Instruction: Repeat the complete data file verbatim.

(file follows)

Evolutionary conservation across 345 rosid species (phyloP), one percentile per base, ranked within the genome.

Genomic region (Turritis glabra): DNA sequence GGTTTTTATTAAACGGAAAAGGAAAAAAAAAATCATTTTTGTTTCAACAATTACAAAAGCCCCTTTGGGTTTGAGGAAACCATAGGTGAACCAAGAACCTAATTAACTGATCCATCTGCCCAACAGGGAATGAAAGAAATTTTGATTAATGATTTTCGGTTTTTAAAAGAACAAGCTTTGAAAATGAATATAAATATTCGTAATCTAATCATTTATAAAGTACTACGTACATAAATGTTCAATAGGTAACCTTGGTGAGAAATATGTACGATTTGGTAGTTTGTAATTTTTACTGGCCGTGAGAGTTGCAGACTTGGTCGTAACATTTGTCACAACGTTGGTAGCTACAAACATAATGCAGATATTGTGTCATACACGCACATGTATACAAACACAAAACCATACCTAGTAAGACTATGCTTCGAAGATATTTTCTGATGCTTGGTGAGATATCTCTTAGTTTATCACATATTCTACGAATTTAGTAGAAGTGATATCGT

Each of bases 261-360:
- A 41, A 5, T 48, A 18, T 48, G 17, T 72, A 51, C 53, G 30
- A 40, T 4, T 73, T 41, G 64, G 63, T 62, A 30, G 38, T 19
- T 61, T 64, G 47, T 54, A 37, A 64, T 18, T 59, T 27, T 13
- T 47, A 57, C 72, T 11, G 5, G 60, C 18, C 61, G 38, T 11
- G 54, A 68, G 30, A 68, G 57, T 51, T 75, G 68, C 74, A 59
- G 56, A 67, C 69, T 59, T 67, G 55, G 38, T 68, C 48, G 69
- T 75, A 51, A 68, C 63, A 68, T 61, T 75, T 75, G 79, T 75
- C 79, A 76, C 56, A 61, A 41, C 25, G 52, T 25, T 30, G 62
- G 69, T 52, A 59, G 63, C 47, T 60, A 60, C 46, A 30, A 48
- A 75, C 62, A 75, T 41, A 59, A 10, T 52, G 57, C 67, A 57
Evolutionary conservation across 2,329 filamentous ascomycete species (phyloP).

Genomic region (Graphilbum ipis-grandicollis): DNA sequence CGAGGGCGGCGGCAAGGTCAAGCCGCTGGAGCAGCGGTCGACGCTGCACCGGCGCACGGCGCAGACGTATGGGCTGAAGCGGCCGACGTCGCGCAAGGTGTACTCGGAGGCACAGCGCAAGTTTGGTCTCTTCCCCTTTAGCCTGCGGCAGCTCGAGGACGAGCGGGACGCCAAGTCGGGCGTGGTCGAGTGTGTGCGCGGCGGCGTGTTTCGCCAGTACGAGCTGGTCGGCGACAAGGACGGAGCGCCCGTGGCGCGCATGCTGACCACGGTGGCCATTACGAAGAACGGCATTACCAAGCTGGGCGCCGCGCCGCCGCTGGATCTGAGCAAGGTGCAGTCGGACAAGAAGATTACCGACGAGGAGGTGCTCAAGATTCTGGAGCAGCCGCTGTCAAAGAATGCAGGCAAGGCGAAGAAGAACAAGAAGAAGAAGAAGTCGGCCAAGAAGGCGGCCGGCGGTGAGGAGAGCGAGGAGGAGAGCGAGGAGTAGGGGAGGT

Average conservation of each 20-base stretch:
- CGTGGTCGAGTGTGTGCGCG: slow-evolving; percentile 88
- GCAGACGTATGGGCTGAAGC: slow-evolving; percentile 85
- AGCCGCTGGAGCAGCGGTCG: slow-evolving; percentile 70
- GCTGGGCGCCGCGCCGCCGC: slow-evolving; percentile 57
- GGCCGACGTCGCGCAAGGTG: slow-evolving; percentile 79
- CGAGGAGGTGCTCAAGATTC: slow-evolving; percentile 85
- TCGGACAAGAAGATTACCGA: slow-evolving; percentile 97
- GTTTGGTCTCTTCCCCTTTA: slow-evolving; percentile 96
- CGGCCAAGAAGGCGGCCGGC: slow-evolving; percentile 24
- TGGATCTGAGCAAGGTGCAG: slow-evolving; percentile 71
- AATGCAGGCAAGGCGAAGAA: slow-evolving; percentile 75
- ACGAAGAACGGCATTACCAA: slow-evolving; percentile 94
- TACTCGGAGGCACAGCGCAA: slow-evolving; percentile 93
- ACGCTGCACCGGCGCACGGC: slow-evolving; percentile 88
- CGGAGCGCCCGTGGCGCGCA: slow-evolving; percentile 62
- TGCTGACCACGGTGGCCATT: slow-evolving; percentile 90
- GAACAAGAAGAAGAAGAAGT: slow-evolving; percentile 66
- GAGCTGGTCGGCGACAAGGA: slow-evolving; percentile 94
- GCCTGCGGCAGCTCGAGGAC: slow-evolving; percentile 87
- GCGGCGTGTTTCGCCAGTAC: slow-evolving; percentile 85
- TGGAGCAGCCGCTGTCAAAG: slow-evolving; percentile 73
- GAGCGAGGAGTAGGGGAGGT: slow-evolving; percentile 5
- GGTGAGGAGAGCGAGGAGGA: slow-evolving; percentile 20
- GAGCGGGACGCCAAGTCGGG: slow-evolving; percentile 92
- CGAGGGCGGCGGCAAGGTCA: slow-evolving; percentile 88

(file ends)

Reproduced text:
Evolutionary conservation across 345 rosid species (phyloP), one percentile per base, ranked within the genome.

Genomic region (Turritis glabra): DNA sequence GGTTTTTATTAAACGGAAAAGGAAAAAAAAAATCATTTTTGTTTCAACAATTACAAAAGCCCCTTTGGGTTTGAGGAAACCATAGGTGAACCAAGAACCTAATTAACTGATCCATCTGCCCAACAGGGAATGAAAGAAATTTTGATTAATGATTTTCGGTTTTTAAAAGAACAAGCTTTGAAAATGAATATAAATATTCGTAATCTAATCATTTATAAAGTACTACGTACATAAATGTTCAATAGGTAACCTTGGTGAGAAATATGTACGATTTGGTAGTTTGTAATTTTTACTGGCCGTGAGAGTTGCAGACTTGGTCGTAACATTTGTCACAACGTTGGTAGCTACAAACATAATGCAGATATTGTGTCATACACGCACATGTATACAAACACAAAACCATACCTAGTAAGACTATGCTTCGAAGATATTTTCTGATGCTTGGTGAGATATCTCTTAGTTTATCACATATTCTACGAATTTAGTAGAAGTGATATCGT

Each of bases 261-360:
- A 41, A 5, T 48, A 18, T 48, G 17, T 72, A 51, C 53, G 30
- A 40, T 4, T 73, T 41, G 64, G 63, T 62, A 30, G 38, T 19
- T 61, T 64, G 47, T 54, A 37, A 64, T 18, T 59, T 27, T 13
- T 47, A 57, C 72, T 11, G 5, G 60, C 18, C 61, G 38, T 11
- G 54, A 68, G 30, A 68, G 57, T 51, T 75, G 68, C 74, A 59
- G 56, A 67, C 69, T 59, T 67, G 55, G 38, T 68, C 48, G 69
- T 75, A 51, A 68, C 63, A 68, T 61, T 75, T 75, G 79, T 75
- C 79, A 76, C 56, A 61, A 41, C 25, G 52, T 25, T 30, G 62
- G 69, T 52, A 59, G 63, C 47, T 60, A 60, C 46, A 30, A 48
- A 75, C 62, A 75, T 41, A 59, A 10, T 52, G 57, C 67, A 57
Evolutionary conservation across 2,329 filamentous ascomycete species (phyloP).

Genomic region (Graphilbum ipis-grandicollis): DNA sequence CGAGGGCGGCGGCAAGGTCAAGCCGCTGGAGCAGCGGTCGACGCTGCACCGGCGCACGGCGCAGACGTATGGGCTGAAGCGGCCGACGTCGCGCAAGGTGTACTCGGAGGCACAGCGCAAGTTTGGTCTCTTCCCCTTTAGCCTGCGGCAGCTCGAGGACGAGCGGGACGCCAAGTCGGGCGTGGTCGAGTGTGTGCGCGGCGGCGTGTTTCGCCAGTACGAGCTGGTCGGCGACAAGGACGGAGCGCCCGTGGCGCGCATGCTGACCACGGTGGCCATTACGAAGAACGGCATTACCAAGCTGGGCGCCGCGCCGCCGCTGGATCTGAGCAAGGTGCAGTCGGACAAGAAGATTACCGACGAGGAGGTGCTCAAGATTCTGGAGCAGCCGCTGTCAAAGAATGCAGGCAAGGCGAAGAAGAACAAGAAGAAGAAGAAGTCGGCCAAGAAGGCGGCCGGCGGTGAGGAGAGCGAGGAGGAGAGCGAGGAGTAGGGGAGGT

Average conservation of each 20-base stretch:
- CGTGGTCGAGTGTGTGCGCG: slow-evolving; percentile 88
- GCAGACGTATGGGCTGAAGC: slow-evolving; percentile 85
- AGCCGCTGGAGCAGCGGTCG: slow-evolving; percentile 70
- GCTGGGCGCCGCGCCGCCGC: slow-evolving; percentile 57
- GGCCGACGTCGCGCAAGGTG: slow-evolving; percentile 79
- CGAGGAGGTGCTCAAGATTC: slow-evolving; percentile 85
- TCGGACAAGAAGATTACCGA: slow-evolving; percentile 97
- GTTTGGTCTCTTCCCCTTTA: slow-evolving; percentile 96
- CGGCCAAGAAGGCGGCCGGC: slow-evolving; percentile 24
- TGGATCTGAGCAAGGTGCAG: slow-evolving; percentile 71
- AATGCAGGCAAGGCGAAGAA: slow-evolving; percentile 75
- ACGAAGAACGGCATTACCAA: slow-evolving; percentile 94
- TACTCGGAGGCACAGCGCAA: slow-evolving; percentile 93
- ACGCTGCACCGGCGCACGGC: slow-evolving; percentile 88
- CGGAGCGCCCGTGGCGCGCA: slow-evolving; percentile 62
- TGCTGACCACGGTGGCCATT: slow-evolving; percentile 90
- GAACAAGAAGAAGAAGAAGT: slow-evolving; percentile 66
- GAGCTGGTCGGCGACAAGGA: slow-evolving; percentile 94
- GCCTGCGGCAGCTCGAGGAC: slow-evolving; percentile 87
- GCGGCGTGTTTCGCCAGTAC: slow-evolving; percentile 85
- TGGAGCAGCCGCTGTCAAAG: slow-evolving; percentile 73
- GAGCGAGGAGTAGGGGAGGT: slow-evolving; percentile 5
- GGTGAGGAGAGCGAGGAGGA: slow-evolving; percentile 20
- GAGCGGGACGCCAAGTCGGG: slow-evolving; percentile 92
- CGAGGGCGGCGGCAAGGTCA: slow-evolving; percentile 88